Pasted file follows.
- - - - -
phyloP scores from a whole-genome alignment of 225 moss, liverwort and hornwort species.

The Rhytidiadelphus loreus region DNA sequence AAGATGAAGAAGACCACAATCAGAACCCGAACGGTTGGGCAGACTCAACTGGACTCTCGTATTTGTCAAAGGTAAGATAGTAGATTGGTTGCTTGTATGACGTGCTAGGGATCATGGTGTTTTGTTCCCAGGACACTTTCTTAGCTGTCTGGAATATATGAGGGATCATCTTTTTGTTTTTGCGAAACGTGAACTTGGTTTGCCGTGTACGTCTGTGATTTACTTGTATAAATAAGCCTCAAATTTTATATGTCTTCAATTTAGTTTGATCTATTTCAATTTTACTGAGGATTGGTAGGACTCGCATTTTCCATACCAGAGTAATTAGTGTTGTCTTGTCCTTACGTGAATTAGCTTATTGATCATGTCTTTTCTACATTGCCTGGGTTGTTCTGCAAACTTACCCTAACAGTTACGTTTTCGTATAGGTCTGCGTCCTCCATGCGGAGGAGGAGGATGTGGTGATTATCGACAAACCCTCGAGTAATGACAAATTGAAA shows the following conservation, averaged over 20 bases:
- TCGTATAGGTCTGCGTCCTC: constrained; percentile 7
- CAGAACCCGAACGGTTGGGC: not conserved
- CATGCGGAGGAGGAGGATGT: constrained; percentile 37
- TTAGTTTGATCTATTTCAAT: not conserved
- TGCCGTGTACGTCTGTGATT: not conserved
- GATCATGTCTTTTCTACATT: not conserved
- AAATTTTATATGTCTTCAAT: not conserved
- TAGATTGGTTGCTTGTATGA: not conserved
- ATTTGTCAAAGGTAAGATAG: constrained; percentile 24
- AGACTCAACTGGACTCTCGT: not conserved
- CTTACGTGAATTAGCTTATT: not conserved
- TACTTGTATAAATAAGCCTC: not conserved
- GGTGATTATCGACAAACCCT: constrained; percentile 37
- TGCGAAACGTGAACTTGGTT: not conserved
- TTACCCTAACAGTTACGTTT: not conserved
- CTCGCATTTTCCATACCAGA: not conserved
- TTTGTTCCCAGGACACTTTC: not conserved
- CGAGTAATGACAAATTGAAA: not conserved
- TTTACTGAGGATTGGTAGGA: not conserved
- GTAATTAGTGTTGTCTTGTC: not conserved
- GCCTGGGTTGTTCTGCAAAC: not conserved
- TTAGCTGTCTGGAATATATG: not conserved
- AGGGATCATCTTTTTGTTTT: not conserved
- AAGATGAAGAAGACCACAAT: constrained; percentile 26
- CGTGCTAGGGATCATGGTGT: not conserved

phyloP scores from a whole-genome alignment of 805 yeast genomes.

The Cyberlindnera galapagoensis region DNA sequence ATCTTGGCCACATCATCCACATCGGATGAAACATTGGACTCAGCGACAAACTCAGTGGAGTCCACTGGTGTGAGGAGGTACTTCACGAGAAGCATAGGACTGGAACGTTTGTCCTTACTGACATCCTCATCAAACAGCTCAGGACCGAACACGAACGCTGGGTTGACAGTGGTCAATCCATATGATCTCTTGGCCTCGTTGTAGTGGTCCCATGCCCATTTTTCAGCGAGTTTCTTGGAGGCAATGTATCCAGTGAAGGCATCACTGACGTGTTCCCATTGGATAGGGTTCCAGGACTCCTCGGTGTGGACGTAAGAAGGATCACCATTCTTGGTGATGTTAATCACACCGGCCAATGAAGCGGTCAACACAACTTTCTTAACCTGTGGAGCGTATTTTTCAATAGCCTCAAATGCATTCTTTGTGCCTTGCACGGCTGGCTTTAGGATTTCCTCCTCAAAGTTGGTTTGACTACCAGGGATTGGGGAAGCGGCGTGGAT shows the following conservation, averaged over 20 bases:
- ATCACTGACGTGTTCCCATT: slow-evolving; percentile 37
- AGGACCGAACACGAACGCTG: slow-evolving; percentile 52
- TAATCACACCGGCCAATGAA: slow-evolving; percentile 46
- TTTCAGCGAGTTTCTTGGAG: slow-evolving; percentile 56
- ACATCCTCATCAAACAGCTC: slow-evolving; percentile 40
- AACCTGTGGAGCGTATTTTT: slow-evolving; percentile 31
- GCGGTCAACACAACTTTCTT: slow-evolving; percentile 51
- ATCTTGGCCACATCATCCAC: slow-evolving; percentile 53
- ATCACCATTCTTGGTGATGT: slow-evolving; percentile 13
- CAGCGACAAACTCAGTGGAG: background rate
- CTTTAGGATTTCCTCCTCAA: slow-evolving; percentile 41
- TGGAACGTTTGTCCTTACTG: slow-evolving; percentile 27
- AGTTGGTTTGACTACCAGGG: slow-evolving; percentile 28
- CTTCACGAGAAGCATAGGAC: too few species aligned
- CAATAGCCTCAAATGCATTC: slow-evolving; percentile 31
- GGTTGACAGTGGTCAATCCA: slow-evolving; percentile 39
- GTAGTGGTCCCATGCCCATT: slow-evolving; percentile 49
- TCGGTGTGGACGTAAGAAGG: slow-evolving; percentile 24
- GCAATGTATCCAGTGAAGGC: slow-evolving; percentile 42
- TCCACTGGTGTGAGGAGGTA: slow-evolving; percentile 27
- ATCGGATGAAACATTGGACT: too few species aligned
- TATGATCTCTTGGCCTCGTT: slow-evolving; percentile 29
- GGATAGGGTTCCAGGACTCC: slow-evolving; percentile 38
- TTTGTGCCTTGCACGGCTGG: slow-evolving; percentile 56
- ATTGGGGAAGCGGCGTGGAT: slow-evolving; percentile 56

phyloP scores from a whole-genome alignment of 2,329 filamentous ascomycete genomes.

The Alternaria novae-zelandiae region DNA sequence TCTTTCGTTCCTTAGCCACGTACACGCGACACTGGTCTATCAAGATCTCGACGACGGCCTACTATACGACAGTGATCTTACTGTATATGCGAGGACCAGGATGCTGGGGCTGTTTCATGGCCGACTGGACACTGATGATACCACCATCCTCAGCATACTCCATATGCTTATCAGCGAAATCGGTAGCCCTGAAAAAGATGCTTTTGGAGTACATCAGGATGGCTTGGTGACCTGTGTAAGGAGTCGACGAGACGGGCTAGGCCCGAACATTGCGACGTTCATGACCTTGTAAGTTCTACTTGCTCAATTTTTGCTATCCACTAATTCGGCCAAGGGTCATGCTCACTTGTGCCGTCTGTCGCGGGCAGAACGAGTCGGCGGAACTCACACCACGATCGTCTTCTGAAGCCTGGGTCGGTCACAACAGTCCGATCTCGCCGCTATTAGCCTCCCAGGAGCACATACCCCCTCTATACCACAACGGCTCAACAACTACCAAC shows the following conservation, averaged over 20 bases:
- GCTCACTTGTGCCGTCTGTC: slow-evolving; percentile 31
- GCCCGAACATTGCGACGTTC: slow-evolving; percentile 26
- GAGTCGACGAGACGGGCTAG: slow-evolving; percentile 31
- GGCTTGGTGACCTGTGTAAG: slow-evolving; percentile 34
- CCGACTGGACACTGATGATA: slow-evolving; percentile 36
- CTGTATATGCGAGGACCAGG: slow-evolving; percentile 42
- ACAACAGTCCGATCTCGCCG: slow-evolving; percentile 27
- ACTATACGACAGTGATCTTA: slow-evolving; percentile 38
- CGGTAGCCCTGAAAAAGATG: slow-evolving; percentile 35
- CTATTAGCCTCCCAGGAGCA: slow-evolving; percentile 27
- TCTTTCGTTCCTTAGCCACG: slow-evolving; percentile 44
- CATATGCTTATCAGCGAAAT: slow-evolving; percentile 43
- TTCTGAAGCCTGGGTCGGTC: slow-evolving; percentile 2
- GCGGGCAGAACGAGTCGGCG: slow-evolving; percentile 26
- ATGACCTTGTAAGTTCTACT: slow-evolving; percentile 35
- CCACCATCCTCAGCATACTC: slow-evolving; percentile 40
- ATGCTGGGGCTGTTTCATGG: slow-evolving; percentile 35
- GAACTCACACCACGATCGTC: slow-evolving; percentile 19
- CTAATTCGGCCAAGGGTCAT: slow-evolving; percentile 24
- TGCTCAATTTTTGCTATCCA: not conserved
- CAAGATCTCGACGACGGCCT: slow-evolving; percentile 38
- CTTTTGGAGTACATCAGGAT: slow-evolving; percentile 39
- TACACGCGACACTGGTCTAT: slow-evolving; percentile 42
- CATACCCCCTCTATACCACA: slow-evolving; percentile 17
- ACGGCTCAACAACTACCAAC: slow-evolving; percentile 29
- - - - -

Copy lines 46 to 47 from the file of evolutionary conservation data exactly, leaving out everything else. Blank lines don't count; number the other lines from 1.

- GTAGTGGTCCCATGCCCATT: slow-evolving; percentile 49
- TCGGTGTGGACGTAAGAAGG: slow-evolving; percentile 24